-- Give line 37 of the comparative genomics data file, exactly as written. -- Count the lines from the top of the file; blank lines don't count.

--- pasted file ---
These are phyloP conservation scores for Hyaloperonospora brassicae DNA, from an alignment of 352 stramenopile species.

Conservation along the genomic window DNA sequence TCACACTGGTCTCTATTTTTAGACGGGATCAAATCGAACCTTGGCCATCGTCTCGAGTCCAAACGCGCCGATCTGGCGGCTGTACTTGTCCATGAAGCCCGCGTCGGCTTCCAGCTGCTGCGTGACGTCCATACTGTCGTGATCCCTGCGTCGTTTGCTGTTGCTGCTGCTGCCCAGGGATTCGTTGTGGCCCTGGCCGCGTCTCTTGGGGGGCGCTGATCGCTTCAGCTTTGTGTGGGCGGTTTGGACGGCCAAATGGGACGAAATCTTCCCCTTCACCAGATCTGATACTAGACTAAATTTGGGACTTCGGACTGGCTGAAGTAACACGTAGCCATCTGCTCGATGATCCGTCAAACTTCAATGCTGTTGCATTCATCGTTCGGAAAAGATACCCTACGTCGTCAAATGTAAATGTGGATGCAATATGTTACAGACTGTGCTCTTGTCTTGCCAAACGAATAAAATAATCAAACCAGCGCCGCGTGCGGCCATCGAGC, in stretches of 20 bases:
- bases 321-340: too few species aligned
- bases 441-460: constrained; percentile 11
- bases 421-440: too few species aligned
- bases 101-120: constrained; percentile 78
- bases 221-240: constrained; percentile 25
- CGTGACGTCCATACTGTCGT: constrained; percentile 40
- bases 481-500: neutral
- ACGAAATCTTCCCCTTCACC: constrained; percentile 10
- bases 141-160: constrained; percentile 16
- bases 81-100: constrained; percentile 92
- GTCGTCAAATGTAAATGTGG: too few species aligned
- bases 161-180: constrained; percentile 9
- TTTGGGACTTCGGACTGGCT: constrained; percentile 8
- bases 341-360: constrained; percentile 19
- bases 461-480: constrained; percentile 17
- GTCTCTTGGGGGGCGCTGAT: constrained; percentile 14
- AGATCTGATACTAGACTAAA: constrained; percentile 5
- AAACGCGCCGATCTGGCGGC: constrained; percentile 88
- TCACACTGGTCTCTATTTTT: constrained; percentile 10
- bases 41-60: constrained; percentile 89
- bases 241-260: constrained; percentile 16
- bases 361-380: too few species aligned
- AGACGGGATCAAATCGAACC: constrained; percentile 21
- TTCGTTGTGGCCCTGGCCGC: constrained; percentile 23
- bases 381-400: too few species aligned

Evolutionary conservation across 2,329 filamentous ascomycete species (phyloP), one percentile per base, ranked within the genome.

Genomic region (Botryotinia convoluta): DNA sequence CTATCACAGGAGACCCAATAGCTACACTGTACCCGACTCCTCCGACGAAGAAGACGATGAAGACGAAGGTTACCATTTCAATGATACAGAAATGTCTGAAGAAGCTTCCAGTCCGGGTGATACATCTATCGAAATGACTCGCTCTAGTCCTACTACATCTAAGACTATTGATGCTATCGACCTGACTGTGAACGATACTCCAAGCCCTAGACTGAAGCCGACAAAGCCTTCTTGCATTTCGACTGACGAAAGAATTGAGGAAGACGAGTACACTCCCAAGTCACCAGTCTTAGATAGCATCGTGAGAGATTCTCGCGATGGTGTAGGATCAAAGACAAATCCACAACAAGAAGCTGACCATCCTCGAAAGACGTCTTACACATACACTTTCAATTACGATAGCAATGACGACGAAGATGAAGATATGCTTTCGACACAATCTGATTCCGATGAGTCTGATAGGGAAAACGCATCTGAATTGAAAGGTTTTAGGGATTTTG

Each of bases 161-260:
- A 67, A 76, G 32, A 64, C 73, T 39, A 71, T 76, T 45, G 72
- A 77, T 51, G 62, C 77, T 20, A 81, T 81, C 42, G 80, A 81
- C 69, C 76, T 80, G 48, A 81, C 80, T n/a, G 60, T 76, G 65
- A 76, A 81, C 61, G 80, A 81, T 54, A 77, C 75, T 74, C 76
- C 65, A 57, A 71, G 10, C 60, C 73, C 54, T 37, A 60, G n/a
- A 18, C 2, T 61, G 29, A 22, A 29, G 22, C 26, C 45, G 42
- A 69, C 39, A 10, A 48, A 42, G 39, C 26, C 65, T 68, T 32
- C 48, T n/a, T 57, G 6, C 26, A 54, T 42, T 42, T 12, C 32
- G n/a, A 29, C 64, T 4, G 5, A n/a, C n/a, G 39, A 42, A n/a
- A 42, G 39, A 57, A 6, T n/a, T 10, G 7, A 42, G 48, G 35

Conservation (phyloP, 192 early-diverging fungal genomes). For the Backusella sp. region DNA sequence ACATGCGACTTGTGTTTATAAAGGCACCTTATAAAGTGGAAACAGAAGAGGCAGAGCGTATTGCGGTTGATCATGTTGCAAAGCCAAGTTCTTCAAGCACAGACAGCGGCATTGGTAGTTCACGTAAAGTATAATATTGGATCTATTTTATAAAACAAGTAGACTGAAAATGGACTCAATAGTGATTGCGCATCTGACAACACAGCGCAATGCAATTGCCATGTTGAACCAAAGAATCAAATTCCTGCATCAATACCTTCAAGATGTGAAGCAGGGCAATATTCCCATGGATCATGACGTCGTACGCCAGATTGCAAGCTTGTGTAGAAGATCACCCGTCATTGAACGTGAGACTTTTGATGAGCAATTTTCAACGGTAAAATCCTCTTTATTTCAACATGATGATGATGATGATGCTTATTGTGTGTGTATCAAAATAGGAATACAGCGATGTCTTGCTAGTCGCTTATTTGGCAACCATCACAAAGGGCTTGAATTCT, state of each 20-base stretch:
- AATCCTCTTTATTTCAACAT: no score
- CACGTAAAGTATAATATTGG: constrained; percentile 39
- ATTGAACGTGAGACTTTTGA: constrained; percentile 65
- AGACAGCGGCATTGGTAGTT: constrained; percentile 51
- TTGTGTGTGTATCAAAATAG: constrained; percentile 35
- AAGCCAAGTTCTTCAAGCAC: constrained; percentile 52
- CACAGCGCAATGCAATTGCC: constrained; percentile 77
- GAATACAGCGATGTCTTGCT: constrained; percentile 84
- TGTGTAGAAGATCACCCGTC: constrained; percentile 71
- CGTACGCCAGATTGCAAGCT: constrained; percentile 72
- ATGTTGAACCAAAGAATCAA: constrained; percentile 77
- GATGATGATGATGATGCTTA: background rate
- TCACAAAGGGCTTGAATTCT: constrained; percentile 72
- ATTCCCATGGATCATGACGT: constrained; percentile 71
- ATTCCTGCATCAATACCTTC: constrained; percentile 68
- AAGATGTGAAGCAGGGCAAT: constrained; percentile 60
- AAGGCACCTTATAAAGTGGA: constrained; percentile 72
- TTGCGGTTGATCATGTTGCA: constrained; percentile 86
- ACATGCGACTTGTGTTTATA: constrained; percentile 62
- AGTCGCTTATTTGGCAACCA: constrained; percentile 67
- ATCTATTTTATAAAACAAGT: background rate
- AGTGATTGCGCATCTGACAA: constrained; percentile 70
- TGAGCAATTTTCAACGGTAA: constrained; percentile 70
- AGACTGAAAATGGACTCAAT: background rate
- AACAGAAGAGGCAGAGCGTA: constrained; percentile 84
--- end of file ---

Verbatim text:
- A 69, C 39, A 10, A 48, A 42, G 39, C 26, C 65, T 68, T 32